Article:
Fore- to Hindmilk – It’s like turning on the hot water tap …

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I’ve written before about feeding to baby’s cues, whether you are breastfeeding or have chosen artificial substitutes. In this post, I will look at the mechanics of breastfeeding, particularly the illusive fore- and hindmilk. Regular readers and clients will know I like imagery, so for this post we are going to dive into the world of …. plumbing!

We are assuming that the tap is connected to the mains and the pipes are clear of any obstructions, i.e. Mammogenisis and Lactogenisis have taken place, milk production is in full normal swing.

There’s two kinds of water, hot and cold … What? They are not two kinds, you say? They are the same water, just at different temperatures? Aha! Damn right they are. Same with breastmilk. Whether it’s Colostrum, watery milk, fattier milk, morning milk, evening milk – it’s all breastmilk. Just in slightly different compositions, to meet different needs and suit different purposes.

Lets look then at how we get to the hot water. When you turn on the hot water tap, you get some cold water first. You let it run and gradually it’ll get a wee bit less cold, luke warm, warm, very warm and eventually hot. Gradually being the magic word. Breastmilk does that too. There’s no secret switch that turns water from cold to hot after x amount of time. Just like there’s no such switch that turns watery milk into fatty milk. It’s a gradual process and how long it takes to get to full on fatty milk depends on several factors.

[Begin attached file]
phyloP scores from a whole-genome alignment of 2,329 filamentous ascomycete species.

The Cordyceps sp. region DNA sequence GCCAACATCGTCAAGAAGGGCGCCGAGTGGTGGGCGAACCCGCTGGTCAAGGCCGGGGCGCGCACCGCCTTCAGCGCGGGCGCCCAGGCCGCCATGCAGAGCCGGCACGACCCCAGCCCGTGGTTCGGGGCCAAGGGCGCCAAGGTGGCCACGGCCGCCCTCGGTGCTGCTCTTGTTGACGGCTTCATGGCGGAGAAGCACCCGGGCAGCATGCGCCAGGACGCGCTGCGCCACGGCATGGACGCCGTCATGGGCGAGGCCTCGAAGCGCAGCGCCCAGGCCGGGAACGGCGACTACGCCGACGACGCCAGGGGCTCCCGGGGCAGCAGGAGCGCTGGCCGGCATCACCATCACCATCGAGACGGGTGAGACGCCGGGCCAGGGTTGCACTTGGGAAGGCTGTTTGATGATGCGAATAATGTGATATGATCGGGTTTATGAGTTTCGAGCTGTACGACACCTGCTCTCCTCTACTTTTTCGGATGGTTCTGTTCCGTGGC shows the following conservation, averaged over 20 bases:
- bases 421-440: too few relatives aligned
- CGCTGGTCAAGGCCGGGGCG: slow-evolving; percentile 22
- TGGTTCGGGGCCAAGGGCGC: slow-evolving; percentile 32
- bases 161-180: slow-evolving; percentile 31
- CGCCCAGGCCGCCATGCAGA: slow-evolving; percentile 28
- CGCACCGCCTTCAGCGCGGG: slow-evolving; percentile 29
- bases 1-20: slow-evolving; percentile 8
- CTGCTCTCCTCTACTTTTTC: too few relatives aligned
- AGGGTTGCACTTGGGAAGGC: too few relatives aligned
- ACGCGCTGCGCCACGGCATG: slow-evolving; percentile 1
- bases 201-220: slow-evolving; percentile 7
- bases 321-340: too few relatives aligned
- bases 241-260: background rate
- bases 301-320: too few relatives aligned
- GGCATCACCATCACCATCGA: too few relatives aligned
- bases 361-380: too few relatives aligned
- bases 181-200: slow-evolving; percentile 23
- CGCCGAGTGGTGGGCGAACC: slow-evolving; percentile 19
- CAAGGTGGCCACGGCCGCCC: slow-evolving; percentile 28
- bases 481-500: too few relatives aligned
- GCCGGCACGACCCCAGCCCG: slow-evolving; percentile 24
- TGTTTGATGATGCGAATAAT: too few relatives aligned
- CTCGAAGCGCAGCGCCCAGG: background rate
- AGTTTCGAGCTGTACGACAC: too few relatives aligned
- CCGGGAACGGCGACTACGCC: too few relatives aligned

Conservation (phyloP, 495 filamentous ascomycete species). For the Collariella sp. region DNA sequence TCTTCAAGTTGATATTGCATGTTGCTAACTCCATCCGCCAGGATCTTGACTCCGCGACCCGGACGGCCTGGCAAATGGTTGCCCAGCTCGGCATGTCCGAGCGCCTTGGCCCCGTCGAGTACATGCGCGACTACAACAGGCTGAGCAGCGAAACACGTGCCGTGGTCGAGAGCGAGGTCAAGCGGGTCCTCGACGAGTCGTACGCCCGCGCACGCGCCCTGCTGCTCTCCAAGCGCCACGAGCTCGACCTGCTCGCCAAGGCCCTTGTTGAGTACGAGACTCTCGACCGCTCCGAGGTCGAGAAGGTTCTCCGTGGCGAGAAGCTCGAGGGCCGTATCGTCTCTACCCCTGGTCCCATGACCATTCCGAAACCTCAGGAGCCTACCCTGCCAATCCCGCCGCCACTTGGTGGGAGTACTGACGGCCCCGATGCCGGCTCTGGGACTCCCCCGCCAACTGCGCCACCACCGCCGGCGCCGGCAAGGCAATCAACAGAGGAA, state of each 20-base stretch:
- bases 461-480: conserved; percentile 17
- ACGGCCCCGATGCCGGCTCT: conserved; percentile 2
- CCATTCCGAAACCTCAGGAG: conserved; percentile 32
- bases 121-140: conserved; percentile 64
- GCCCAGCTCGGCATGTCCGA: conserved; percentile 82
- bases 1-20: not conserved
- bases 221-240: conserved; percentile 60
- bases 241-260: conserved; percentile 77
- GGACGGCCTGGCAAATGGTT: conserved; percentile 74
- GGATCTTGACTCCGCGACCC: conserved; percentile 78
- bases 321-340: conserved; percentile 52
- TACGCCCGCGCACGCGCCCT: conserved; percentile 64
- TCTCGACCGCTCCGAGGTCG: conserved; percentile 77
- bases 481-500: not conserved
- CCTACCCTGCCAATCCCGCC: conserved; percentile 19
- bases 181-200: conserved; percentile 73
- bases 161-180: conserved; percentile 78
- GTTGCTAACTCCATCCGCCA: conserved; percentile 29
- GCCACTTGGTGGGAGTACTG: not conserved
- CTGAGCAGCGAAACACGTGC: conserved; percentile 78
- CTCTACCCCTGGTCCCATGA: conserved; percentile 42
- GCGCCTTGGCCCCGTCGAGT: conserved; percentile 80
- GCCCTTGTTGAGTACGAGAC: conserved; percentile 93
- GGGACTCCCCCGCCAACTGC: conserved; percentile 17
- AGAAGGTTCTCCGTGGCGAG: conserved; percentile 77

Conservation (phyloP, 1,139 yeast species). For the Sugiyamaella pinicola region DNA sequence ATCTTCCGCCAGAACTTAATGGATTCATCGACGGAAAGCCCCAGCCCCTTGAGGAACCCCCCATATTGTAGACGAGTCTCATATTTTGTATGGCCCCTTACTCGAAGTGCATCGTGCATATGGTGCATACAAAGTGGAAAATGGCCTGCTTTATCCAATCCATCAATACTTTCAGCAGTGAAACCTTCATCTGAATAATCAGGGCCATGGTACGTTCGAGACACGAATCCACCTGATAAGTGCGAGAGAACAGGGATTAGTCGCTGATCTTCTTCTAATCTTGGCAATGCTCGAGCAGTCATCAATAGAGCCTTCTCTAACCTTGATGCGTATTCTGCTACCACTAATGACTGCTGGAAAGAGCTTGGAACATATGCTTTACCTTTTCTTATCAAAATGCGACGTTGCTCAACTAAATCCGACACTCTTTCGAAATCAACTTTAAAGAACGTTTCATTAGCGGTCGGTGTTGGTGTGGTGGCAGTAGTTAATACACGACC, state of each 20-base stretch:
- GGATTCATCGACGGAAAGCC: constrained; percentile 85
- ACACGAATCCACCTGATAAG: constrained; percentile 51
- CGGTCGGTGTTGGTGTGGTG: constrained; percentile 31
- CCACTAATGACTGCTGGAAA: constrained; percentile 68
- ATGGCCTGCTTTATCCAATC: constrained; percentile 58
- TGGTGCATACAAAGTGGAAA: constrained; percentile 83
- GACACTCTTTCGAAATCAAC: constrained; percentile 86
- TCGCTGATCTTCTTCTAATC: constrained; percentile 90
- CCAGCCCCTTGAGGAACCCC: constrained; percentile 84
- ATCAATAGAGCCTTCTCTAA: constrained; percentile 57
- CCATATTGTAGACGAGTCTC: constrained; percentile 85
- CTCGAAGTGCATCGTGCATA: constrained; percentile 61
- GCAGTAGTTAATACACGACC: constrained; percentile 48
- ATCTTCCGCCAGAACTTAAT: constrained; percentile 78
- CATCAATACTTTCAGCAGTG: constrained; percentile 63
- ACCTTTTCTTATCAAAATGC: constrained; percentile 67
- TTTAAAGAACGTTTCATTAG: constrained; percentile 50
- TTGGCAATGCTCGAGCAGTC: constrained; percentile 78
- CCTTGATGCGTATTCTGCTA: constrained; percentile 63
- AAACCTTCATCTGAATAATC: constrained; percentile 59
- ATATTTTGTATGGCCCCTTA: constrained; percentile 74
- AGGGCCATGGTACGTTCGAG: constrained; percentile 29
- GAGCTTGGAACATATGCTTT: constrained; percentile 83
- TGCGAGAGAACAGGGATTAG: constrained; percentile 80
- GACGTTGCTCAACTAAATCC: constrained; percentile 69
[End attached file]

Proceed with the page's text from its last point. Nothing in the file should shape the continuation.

So we’ve had enough hot water, let’s switch the tap off. A few hours later, we switch it back on. And again, there’s some cold water first. Switch it off again. Next time, you switch it back on a few minutes later. And there’s no cold water! It goes straight to luke warm and is hot in a matter of seconds. Leave it off a few hours and you are back to waiting longer for the hot water. Turn the tap on every couple of minutes and there’s very little to no waiting. Breastmilk does that too. The less time there is between feeds for a small baby, the less chance fatty components have to stick to the milk ducts. The more time there is between feeds, the less fatty components there will be at the beginning of the feed.

You’ve probably noticed that you wait longer for the hot water in some houses than in others. Or in different rooms in your own house. In this house, the kitchen tap turns hot much quicker than the bathroom tap. Breasts do this too. No two women or even two breasts are the same.

Clocks don’t allow for any of the above… Suggestions like “switch sides after x minutes” or “stop feeds after y minutes” or “only feed every z hours” don’t allow for that either. In fact, they are usually counterproductive.

This is, of course, rather simplistic. I have two articles linked on my breastfeeding resources page that explain these mechanics in some and a lot more detail (and there’s great pictures too!). If you are mindful of and respond to your baby’s feeding cues and don’t use artificial substitutes to subdue these cues, you can’t go wrong. If you’d like to learn more about feeding cues and normal infant (feeding) behaviour, you are very welcome to book an Antenatal Breastfeeding Session with me xx

milk tap cover pic (c): http://cargocollective.com/gattiancarl/Milk-Tap

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